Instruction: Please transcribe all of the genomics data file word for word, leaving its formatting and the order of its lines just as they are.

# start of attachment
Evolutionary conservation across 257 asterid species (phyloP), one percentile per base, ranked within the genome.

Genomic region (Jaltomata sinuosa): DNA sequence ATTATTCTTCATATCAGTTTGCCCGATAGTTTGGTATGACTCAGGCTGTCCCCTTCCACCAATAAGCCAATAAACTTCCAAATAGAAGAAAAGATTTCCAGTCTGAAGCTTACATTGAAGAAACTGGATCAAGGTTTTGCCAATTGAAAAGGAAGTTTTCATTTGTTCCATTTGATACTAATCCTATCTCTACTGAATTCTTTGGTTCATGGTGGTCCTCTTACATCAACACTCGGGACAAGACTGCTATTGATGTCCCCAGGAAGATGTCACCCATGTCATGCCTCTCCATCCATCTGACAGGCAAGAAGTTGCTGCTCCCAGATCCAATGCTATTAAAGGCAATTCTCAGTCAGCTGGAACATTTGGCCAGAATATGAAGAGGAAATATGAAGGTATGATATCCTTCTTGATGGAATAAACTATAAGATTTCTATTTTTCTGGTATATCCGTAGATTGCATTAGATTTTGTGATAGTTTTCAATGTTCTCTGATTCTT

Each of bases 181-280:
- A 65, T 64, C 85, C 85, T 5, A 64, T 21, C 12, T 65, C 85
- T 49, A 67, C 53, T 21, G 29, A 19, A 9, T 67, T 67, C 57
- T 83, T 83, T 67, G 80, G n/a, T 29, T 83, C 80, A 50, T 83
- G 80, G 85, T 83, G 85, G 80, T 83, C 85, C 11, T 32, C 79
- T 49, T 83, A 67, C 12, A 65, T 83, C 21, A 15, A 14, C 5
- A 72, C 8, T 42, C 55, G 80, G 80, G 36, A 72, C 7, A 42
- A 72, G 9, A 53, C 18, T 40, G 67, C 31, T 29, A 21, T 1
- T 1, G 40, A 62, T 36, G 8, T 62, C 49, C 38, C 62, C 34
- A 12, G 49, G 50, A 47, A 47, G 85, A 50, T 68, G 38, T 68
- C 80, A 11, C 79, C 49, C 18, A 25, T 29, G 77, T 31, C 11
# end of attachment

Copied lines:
Evolutionary conservation across 257 asterid species (phyloP), one percentile per base, ranked within the genome.

Genomic region (Jaltomata sinuosa): DNA sequence ATTATTCTTCATATCAGTTTGCCCGATAGTTTGGTATGACTCAGGCTGTCCCCTTCCACCAATAAGCCAATAAACTTCCAAATAGAAGAAAAGATTTCCAGTCTGAAGCTTACATTGAAGAAACTGGATCAAGGTTTTGCCAATTGAAAAGGAAGTTTTCATTTGTTCCATTTGATACTAATCCTATCTCTACTGAATTCTTTGGTTCATGGTGGTCCTCTTACATCAACACTCGGGACAAGACTGCTATTGATGTCCCCAGGAAGATGTCACCCATGTCATGCCTCTCCATCCATCTGACAGGCAAGAAGTTGCTGCTCCCAGATCCAATGCTATTAAAGGCAATTCTCAGTCAGCTGGAACATTTGGCCAGAATATGAAGAGGAAATATGAAGGTATGATATCCTTCTTGATGGAATAAACTATAAGATTTCTATTTTTCTGGTATATCCGTAGATTGCATTAGATTTTGTGATAGTTTTCAATGTTCTCTGATTCTT

Each of bases 181-280:
- A 65, T 64, C 85, C 85, T 5, A 64, T 21, C 12, T 65, C 85
- T 49, A 67, C 53, T 21, G 29, A 19, A 9, T 67, T 67, C 57
- T 83, T 83, T 67, G 80, G n/a, T 29, T 83, C 80, A 50, T 83
- G 80, G 85, T 83, G 85, G 80, T 83, C 85, C 11, T 32, C 79
- T 49, T 83, A 67, C 12, A 65, T 83, C 21, A 15, A 14, C 5
- A 72, C 8, T 42, C 55, G 80, G 80, G 36, A 72, C 7, A 42
- A 72, G 9, A 53, C 18, T 40, G 67, C 31, T 29, A 21, T 1
- T 1, G 40, A 62, T 36, G 8, T 62, C 49, C 38, C 62, C 34
- A 12, G 49, G 50, A 47, A 47, G 85, A 50, T 68, G 38, T 68
- C 80, A 11, C 79, C 49, C 18, A 25, T 29, G 77, T 31, C 11